• Aspects of a patient’s physical, psychological and social functioning that can be directly affected by the health care system.
  • Assesses the patient’s perception of the impact of an illness and its treatment.
  • Questionnaires are generic or condition-specific
why patient perception
Why Patient Perception?
  • The usefulness of traditional measures diminishes as chronic illnesses become more prevalent.
  • Limitations in the usefulness of objective measures.
  • Need to understand the impact of treatment on a patient’s life from the patient’s perspective.
examples of common health related quality of life measures generic
Examples of common health-related quality of life measures (generic)
  • The Medical Outcomes Study Short-Form 36 Item Health Survey (SF-36)
  • SF-12
  • The Sickness Impact Profile (SIP)
  • Euro QOL
  • The Nottingham Health Profile
historical perspective the sf 36
Historical Perspective: The SF-36
  • Became the gold standard for assessing general health-related quality of life
  • Frequently used in research 1990’s
  • Foundation for further development of outcomes assessment (e.g., condition specific measures)
  • Excerpt from SF-36…

historical perspective economic assessment
Historical perspective:Economic Assessment
  • Premise: resources are finite
  • Goal: to maximize the net benefit obtained from the resources produced by society.
  • Example of economic assessment research: lumbar diskectomy vs. no surgery >>> what’s the bang for the buck?
  • Intention to guide decision-making, not to replace insight and judgment of healthcare providers.
history of outcomes assessment summary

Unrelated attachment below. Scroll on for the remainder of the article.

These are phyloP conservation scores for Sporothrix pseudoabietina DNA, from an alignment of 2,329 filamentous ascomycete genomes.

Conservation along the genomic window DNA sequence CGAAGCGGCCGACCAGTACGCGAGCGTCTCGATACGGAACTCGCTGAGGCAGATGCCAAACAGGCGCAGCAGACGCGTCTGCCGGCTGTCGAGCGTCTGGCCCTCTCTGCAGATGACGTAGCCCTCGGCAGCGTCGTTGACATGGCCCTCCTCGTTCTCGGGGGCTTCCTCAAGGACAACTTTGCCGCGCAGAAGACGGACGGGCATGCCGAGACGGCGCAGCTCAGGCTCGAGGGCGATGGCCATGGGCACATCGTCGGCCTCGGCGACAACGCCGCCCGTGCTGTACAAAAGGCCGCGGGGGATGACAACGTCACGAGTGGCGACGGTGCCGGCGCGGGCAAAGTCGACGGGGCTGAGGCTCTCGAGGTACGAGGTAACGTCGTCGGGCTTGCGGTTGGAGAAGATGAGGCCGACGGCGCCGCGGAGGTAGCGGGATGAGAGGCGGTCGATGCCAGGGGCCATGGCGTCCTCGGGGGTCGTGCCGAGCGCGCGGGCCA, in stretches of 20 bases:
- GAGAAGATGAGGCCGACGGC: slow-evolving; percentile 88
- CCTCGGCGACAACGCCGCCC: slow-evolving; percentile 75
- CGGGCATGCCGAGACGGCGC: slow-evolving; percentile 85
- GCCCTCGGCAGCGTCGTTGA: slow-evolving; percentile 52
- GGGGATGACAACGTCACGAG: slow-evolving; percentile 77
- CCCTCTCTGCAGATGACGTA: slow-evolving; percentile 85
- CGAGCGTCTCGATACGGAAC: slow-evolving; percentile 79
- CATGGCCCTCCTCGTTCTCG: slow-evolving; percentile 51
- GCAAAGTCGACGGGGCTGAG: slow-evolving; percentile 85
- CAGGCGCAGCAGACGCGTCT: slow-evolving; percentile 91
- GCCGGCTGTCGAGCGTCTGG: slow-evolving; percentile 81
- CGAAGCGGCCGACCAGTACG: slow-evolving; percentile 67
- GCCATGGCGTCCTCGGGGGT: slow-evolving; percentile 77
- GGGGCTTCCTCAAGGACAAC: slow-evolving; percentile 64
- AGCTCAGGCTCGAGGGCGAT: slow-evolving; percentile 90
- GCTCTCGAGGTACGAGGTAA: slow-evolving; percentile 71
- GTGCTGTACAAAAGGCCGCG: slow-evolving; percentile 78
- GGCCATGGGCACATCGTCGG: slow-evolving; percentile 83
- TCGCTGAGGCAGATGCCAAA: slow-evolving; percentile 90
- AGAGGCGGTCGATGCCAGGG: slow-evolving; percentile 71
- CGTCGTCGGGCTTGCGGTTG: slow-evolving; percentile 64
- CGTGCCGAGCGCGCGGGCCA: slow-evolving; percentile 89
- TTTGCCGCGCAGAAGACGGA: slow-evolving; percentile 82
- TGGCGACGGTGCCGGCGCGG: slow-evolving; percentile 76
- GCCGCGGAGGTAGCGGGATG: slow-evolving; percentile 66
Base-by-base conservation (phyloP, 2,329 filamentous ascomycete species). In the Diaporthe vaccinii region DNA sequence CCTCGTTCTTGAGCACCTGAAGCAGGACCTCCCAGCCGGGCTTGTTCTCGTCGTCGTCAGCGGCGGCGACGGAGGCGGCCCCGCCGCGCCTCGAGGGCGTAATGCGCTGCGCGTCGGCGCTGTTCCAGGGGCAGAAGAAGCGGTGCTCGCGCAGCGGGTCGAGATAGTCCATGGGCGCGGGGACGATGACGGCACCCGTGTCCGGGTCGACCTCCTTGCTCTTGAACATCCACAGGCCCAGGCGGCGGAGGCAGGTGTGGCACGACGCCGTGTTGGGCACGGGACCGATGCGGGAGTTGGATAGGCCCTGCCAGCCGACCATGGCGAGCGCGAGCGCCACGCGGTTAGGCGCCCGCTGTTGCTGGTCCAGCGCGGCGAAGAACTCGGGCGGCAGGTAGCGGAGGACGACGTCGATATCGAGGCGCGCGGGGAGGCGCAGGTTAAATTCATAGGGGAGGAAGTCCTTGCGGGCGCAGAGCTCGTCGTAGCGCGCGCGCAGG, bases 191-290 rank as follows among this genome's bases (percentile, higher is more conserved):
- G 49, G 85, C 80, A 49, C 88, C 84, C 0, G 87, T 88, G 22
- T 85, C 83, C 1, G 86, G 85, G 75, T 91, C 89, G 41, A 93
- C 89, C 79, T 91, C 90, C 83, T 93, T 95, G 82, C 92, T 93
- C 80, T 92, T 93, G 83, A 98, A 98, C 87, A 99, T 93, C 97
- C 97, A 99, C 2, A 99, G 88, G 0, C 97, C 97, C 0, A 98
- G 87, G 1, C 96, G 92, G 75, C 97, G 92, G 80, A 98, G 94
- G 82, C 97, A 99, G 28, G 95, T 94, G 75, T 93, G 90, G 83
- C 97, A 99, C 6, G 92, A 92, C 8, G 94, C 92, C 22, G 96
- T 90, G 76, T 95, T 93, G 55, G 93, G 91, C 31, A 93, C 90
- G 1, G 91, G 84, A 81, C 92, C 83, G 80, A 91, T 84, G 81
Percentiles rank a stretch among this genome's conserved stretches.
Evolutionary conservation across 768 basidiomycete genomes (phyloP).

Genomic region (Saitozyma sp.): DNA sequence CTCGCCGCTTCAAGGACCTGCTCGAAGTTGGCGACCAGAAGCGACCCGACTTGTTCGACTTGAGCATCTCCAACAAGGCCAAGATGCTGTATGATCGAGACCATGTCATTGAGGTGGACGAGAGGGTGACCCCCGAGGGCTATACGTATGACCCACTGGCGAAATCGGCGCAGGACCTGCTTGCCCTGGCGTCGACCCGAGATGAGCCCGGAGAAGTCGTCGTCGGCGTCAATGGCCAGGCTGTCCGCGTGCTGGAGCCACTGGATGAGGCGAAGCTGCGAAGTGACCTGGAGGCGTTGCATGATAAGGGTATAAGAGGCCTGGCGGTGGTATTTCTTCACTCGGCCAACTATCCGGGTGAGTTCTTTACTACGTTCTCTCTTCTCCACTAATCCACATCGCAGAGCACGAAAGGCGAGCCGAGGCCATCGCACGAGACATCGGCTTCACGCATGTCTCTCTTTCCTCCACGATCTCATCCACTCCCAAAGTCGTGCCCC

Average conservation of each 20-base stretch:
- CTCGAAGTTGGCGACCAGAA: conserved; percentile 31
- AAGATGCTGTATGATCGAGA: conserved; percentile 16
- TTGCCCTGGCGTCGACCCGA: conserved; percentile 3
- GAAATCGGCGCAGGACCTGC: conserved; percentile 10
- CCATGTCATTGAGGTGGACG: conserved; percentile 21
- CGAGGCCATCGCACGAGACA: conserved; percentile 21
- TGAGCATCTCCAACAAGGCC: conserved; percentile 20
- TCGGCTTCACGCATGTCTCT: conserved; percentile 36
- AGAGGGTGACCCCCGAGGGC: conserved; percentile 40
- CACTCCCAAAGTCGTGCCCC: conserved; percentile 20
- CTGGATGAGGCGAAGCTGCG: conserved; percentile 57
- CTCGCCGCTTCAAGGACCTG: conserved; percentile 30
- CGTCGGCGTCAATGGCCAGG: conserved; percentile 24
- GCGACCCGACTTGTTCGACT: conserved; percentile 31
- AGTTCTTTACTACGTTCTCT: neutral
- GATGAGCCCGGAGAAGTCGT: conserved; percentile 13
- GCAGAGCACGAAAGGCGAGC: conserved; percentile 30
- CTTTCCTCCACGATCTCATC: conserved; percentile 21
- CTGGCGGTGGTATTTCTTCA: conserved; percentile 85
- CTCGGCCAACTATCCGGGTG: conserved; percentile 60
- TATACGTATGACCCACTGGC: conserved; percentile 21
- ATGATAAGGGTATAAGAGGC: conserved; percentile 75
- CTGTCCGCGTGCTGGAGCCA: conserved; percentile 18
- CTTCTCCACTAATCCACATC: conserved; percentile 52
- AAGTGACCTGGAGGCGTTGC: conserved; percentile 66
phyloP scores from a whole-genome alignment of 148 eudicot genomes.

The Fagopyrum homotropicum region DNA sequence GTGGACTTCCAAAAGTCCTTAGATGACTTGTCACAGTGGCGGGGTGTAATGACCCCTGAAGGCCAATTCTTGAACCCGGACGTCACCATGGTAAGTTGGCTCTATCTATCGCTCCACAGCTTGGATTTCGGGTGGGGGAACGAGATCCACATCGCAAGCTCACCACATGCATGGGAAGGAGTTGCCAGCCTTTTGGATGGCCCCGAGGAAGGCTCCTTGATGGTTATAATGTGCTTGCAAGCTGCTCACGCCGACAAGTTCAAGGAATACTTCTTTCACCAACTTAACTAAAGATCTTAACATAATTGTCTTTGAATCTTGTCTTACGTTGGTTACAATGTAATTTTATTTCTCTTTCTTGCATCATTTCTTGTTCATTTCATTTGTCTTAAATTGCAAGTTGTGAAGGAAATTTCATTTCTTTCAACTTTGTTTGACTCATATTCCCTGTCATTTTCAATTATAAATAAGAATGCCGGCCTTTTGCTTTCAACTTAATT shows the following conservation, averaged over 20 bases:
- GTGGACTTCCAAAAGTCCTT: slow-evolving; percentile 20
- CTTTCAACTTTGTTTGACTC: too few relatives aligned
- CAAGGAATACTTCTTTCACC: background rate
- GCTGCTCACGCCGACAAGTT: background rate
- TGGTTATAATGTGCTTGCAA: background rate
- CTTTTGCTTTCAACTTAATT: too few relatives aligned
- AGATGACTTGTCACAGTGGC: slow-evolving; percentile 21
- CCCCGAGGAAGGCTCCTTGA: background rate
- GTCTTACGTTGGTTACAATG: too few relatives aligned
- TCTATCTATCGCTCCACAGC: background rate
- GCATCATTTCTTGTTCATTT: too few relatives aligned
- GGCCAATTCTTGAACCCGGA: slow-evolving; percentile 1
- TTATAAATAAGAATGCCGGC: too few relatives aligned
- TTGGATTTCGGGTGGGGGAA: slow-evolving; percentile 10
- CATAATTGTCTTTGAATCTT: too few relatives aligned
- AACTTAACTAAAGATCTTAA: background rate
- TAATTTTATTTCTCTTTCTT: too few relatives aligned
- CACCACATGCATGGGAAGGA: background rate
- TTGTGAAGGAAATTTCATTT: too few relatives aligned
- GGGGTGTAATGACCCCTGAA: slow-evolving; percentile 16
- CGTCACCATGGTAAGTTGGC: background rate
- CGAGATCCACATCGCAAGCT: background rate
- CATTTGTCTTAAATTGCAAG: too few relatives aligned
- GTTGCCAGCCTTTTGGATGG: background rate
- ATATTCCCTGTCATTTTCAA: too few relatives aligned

History of Outcomes AssessmentSummary

Outcomes Assessment =

Health-related Quality of Life


Economic Assessment

1990 s to 2013
1990’s to 2013

Health-related quality of life

Economic assessment

Pay for reporting

Pay for performance

Value-based purchasing

Comparative effectiveness research

Value = benefit/cost

Functional limitation reporting

Alternative payment system

patient reported outcomes of care


Common Misperceptions

Traditional and Contemporary Measures

Psychometric Properties – The Basics

Administration, Scoring, Practice Session

How to Use in Clinical Care

Managing with Outcomes

common misperception of pro s
Common misperception of PRO’s

It’s subjectiveand therefore not reliable.

  • Good to excellent validity and reliability established for numerous PRO measures of function/disability

Sullivan MS et al. PhysTher 2000;

Simmonds MJ et al. Spine 1998;

Teixeira et al. PhysTher 2011

common misperception of pro s1
Common misperception of PRO’s

Impairment and physical performance measures are more accurate.

  • Poor correlations between impairment measures and function, BUT moderate correlations between physical performance tests and self-report of disability
  • Inadequate reliability/validity for impairment measures
  • Impairment-based interventions may not sufficiently affect actual or perceived performance in life.

Sullivan MS et al. PhysTher 2000; Simmonds MJ et al. Spine 1998; Teixeira et al. PhysTher 2011; Lee CE et al. Arch Phys Med Rehabil2001; Stratford PW et al. J ClinEpidemil2006

common misperception of pro s2